The couriers tended to be negative towards the testing and licensingprogram, feeling it to be an impediment to their job. Though it was feltthe tests were basically fair few respondents felt the program had improvedtheir cycling skills. Some couriers were satisfied that the program, withlicence plates, enhanced their profession and helped legitimize their useof the roads. Others though noted the licence plates to be a mark for policeharassment.

Disproportionate enforcement by police of traffic laws was a complaintby most couriers with many reporting receiving fines for minor offenses,meanwhile violations by other cyclists are ignored. The survey resultsdid not give strong support to this concern. Though the average courierreceived 2.75 traffic violations in the last 12 months, half the respondentsdid not receive any violations, while a few received a significant number.The feeling of unfair enforcement can be partially explained by the relativelyhigh cost of fines, which are the same for motor vehicles (typical fineis $100.00, which includes riding on a sidewalk or in a crosswalk, andthe fine for operating a bicycle without a bell is $75.00). There is alsolittle enforcement of cyclist behaviour throughout the city, and compoundedby poor education, other cyclists can be seen frequently breaking the law.

Most couriers noted safety concerns about motor vehicles, in particulardrivers who are either inattentive or are unaware of cyclists rights onthe road. The survey showed safety to be an issue and a significant amountof time is missed because of work related injuries, with the average couriermissing over 12 days in the last 12 months. This high rate of injuriestends to reinforce the need for training and testing of couriers. Helmetusage (which is not required by Workers Compensation Board (WCB) regulations)tends to be all the time or not at all, and over 60% reported using helmets(the City Engineering Department estimated 40% of downtown bicycle commutersused helmets in a 1991 survey). This was the only aspect of the surveywith significant differences between male and female respondents (femaleshad higher helmet usage and lower work days missed because of injuries).

There is no formal association or trade union for couriers, who mustwork well independently because of the nature of the job. Many couriercompanies employ cyclists with some having close to 20, while some couriershave developed their own cliental and work as independents. The companiesin general are satisfied with the performance of their bicycle couriersand noted they are profitable. The companies did note that their bicyclecouriers did tend to have poorer attendance records and to be short termemployees.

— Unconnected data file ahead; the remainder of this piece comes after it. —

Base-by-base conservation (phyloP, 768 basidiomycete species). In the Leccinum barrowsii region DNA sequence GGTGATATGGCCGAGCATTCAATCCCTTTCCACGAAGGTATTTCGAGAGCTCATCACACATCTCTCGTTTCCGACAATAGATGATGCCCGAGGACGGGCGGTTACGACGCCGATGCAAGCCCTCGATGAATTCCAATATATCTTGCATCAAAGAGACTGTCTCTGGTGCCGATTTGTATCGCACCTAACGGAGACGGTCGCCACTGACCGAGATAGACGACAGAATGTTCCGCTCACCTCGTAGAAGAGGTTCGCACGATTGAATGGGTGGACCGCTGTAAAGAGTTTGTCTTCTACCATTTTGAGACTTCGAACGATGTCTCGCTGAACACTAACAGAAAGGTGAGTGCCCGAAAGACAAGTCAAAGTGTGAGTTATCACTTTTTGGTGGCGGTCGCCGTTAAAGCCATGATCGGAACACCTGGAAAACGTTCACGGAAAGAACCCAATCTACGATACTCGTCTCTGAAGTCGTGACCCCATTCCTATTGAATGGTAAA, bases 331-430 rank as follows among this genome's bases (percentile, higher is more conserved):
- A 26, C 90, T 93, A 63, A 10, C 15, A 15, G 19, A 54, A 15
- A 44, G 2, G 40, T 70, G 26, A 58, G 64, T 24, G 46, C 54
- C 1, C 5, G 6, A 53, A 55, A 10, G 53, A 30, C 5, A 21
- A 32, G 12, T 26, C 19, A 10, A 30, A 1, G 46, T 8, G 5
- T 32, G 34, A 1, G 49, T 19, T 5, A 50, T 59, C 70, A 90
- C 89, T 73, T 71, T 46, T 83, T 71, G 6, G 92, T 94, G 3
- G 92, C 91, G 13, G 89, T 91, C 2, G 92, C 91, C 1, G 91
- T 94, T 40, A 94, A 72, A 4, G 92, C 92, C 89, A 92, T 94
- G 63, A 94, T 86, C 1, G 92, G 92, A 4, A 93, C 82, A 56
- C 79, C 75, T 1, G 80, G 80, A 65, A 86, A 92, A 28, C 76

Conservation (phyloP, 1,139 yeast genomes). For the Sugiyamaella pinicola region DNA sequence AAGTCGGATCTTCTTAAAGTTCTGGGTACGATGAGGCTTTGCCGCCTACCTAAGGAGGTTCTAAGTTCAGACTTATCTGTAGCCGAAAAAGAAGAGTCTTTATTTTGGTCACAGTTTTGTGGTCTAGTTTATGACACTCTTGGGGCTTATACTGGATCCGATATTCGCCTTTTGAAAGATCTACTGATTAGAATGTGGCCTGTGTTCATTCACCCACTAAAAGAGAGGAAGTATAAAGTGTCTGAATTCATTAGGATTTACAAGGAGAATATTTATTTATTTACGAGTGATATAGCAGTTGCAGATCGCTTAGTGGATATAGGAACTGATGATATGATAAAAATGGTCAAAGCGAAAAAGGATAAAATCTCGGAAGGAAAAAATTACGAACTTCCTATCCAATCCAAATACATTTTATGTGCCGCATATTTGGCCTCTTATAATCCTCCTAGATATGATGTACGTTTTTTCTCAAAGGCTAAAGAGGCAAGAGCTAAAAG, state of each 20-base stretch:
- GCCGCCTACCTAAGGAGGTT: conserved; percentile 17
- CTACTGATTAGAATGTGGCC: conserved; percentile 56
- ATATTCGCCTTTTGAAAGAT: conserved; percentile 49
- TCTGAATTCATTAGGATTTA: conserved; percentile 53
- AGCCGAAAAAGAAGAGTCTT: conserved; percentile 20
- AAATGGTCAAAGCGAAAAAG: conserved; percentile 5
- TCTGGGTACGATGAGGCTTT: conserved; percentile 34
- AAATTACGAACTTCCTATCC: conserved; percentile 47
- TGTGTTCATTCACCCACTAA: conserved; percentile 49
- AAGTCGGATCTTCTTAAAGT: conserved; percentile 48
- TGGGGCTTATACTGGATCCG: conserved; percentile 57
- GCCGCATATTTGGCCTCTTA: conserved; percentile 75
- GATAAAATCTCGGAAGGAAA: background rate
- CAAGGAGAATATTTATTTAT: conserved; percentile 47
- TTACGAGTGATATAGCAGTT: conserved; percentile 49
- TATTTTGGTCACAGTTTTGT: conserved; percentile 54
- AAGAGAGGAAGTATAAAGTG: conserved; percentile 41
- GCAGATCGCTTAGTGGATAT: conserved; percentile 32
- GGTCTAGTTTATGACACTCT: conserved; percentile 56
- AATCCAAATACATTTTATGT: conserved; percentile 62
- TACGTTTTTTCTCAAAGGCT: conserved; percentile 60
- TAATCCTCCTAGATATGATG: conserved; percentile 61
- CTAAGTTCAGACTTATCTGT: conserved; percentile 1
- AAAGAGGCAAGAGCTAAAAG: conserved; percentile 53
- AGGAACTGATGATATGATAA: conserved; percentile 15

The establishment of the testing and licensing program raised a numberof issues, many of which are still not resolved completely. These issuesinclude:

Definition of a bicycle courier - This issue was a source ofconsiderable debate. The Vancouver program covers couriers who work forcourier companies only. People who use bicycles to deliver goods for companiesnot in the delivery business are not required to be licenced (ie newspapercarriers, delivery person for drug stores, etc.).

Should the program be expanded to include other classes of cyclists- (i.e. newspaper carriers, delivery person for drug stores, commuter cyclists,cyclists operating in downtown core, etc.).

Appropriate written and road tests - To what standards shouldbicycle couriers be measured against?

Accessibility of tests - Are the tests available at convenientlocations and times? Do the tests unfairly discriminate against peoplewho have a poor understanding of the English language? As this programcan limit employment opportunities it is important it be made as accessiblyas practical.

Cooperation of courier companies - Without cooperation implementationcan be more difficult.

Appropriateness of laws, fines, and enforcement - The implementationof this program raises the issues of the appropriateness of the laws concerningcyclists in general. Existing ineffective legislation or inappropriatefines will make the selling of a testing and licensing program more difficultto couriers.

Maintaining the security and integrity of the program - Systemshave to be in place to prevent fraud (couriers switching plates, peoplestanding in for others during tests, etc.) Enforcement is required to ensurecompliance (compliance is quite high in the Vancouver program). There isalso personal security issues for testers who sometimes have to deal withirate applicants that fail their test.